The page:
- Open Access
Positive answer for a conjecture about stabilizable means
© Raïssouli; licensee Springer. 2013
- Received: 24 May 2013
- Accepted: 5 September 2013
- Published: 7 November 2013
In an earlier paper (Raïssouli in Appl. Math. E-Notes 11:159-174, 2011), the author conjectured that for given stable means and such that , there exists a unique -stabilizable mean satisfying that . In the present paper, a positive answer of this conjecture is given. Some examples, illustrating the theoretical study, are discussed.
- stable means
- stabilizable means
for all ;
for all ;
for all ;
is an increasing function in a (and in b);
is a continuous function of a and b.
and are known as the arithmetic, geometric, harmonic, logarithmic and identric means, respectively.
We say that m is a strict mean if is strictly increasing in a and in b. Also, every strict mean m satisfies that . It is not hard to check that the trivial means min and max are not strict, while A, G, H, L, I, S, C are strict means.
For the sake of simplicity for the reader, we end this section by recalling some basic notions and results stated by the author in an earlier paper  and needed in the sequel.
called the resultant mean-map of , and .
A study investigating the elementary properties of the resultant mean-map was stated in . Here, we just recall the following result needed later.
As proved in [1, 3, 4], and will be again shown throughout this paper, the resultant mean-map stems its importance in the fact that it is a good tool for introducing the stability and stabilizability concepts as recalled below.
stable if ;
stabilizable if there exist two nontrivial stable means and satisfying the relation . We then say that m is -stabilizable.
The arithmetic, geometric and harmonic means A, G and H are stable.
The logarithmic mean L is -stabilizable and -stabilizable.
The identric mean I is -stabilizable.
The next definition , recalling another concept for means, will be needed in the sequel.
A mean m will be called cross mean if the map is symmetric with its four variables.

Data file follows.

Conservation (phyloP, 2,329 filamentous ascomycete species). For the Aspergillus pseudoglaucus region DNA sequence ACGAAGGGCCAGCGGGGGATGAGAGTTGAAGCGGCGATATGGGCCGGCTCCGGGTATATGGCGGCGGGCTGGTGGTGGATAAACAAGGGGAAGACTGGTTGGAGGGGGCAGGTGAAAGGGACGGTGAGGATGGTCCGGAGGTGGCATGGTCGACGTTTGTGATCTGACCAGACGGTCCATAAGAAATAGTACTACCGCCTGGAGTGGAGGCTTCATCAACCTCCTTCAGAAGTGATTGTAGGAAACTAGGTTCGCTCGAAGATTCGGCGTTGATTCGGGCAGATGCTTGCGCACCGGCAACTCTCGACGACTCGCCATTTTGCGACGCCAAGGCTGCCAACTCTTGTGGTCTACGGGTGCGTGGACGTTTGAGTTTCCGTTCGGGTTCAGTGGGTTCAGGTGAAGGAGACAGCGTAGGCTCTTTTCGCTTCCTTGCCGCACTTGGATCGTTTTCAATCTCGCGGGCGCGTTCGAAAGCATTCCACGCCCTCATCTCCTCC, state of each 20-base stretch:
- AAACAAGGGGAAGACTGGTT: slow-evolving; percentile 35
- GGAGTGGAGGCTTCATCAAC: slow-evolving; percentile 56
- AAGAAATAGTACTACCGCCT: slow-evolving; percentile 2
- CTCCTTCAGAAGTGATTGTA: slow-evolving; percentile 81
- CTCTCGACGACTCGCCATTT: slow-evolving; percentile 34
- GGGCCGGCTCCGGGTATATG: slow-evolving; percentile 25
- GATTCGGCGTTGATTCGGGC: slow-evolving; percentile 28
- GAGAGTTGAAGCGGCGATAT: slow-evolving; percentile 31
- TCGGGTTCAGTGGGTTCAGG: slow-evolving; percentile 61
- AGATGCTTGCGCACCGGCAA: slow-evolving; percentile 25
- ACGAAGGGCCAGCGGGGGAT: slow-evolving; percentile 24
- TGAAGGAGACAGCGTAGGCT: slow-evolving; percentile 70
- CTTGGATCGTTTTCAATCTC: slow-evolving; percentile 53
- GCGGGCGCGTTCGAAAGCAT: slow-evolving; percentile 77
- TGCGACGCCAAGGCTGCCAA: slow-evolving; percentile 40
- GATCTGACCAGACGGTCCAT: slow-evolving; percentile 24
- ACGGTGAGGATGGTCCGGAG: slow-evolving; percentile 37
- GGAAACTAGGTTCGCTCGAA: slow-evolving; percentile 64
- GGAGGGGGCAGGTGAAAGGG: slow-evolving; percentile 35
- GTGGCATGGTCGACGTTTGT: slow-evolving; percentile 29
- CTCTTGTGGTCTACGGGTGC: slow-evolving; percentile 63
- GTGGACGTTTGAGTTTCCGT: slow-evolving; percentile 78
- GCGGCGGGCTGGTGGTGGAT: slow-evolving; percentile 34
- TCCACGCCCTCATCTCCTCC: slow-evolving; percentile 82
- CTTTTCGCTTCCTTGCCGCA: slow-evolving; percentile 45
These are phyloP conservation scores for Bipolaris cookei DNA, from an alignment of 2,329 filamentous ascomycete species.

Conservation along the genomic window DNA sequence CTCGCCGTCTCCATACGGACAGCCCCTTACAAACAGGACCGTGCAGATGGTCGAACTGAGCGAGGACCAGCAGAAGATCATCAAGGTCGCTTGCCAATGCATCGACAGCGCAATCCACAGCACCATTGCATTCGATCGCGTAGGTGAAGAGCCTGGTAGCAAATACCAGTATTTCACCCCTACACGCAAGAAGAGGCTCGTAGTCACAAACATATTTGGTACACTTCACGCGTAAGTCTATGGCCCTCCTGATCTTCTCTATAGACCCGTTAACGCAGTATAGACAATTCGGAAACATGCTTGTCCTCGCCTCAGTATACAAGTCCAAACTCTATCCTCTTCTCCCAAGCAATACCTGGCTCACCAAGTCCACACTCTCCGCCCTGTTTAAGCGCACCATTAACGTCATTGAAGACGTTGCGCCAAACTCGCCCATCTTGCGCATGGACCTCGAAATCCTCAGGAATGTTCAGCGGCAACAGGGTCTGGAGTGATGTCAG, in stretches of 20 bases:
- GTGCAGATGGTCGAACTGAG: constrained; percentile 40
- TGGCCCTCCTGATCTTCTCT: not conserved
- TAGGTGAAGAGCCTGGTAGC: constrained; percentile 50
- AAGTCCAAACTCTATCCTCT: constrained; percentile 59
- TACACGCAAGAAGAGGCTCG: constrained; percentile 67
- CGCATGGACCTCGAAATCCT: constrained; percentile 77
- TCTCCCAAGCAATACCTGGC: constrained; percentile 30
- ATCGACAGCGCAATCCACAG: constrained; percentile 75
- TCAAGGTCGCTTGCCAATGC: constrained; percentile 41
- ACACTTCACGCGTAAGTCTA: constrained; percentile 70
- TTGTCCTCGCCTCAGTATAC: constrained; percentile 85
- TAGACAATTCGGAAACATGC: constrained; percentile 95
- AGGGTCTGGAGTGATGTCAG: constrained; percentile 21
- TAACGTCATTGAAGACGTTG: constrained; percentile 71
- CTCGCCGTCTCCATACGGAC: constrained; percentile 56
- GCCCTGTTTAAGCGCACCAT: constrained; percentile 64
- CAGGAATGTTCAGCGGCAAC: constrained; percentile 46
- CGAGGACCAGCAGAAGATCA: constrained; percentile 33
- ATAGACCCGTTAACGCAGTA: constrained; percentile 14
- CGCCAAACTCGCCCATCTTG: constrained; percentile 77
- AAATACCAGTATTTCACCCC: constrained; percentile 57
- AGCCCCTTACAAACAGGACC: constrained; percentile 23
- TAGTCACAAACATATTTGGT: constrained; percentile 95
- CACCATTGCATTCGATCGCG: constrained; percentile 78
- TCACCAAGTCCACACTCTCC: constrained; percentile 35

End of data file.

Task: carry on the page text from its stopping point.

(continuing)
It is proved in  that every cross mean is stable. The reverse of this latter assertion is still an open problem.
for all .
Clearly, for all means and . If is a strict mean, then (resp. ) if and only if . Further, we have for all means and .
The next result will be of interest later.
which concludes the proof. □
The above proposition implies again that every cross mean is stable. The next theorem is more interesting.
which completes the proof. □
In , for defining an -stabilizable mean, the author imposed that the means and should be nontrivial and stable. The fact that and are nontrivial is clear since the relation is valid for every mean m. However, the fact that and are stable was imposed only in the aim to characterize a stabilizable mean m (as L and I) in terms of and having simple expressions (as A, G and H). As example, we know that L is -stabilizable, where H and A are (stable) means having expressions more simple as that of L. Analogous way for the fact that L is -stabilizable and I is -stabilizable can be stated.
In , the author stated the following conjecture.
Conjecture Let and be two nontrivial stable means such that . Then there exists one and only one mean m, which is -stabilizable, satisfying that .
The aim of this section is to prove that the above conjecture is true when we add convenient hypotheses for the means and . Of course, following Definition 1.2, and will be assumed to be stable means. We can ask why it is interesting to solve the above conjecture. In fact, as we have seen before, the means L and I, having complicated expressions, are stabilizable with respect to A, G, H whose expressions are more simple. It follows that if for given (simple) means and we show that there exists a unique -stabilizable mean, we can then characterize new means in terms of known (simple) means. This can be also useful when we speak for means involving several variables or those with operator arguments, of course if the above conjecture can be extended for these classes of generalized means.